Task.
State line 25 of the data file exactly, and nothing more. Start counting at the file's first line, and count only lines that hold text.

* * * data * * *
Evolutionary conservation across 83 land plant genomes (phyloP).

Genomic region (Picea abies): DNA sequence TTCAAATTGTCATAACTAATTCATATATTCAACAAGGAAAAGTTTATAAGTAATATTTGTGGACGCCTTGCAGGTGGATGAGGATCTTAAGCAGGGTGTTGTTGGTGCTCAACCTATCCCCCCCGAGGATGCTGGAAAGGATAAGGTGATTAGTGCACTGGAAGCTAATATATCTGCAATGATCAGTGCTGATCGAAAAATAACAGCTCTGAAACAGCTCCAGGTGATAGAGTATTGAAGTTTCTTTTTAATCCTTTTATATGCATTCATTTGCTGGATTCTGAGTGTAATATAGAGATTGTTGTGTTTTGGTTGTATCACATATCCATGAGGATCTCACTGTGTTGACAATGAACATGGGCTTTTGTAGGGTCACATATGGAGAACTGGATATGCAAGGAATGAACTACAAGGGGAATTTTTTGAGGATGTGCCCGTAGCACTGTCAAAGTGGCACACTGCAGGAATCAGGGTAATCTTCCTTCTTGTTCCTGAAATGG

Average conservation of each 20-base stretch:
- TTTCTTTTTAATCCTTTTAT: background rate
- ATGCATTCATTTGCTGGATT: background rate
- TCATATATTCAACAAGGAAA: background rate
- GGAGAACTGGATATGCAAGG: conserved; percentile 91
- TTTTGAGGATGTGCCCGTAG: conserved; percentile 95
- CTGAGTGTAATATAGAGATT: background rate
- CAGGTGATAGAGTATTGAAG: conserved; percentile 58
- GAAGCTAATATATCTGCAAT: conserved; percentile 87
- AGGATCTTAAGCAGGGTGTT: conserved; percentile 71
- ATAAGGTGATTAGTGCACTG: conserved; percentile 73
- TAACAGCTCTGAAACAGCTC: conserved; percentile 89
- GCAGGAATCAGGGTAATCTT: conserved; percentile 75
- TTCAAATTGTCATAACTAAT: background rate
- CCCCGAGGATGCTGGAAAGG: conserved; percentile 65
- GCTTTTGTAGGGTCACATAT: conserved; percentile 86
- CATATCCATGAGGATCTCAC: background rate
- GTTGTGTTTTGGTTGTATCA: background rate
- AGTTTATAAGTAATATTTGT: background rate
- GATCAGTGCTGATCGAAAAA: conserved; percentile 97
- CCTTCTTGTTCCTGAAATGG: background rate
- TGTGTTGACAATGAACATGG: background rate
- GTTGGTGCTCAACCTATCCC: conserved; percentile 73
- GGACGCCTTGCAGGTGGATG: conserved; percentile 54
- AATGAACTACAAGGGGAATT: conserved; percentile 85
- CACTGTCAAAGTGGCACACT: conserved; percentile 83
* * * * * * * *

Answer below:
- GTTGGTGCTCAACCTATCCC: conserved; percentile 73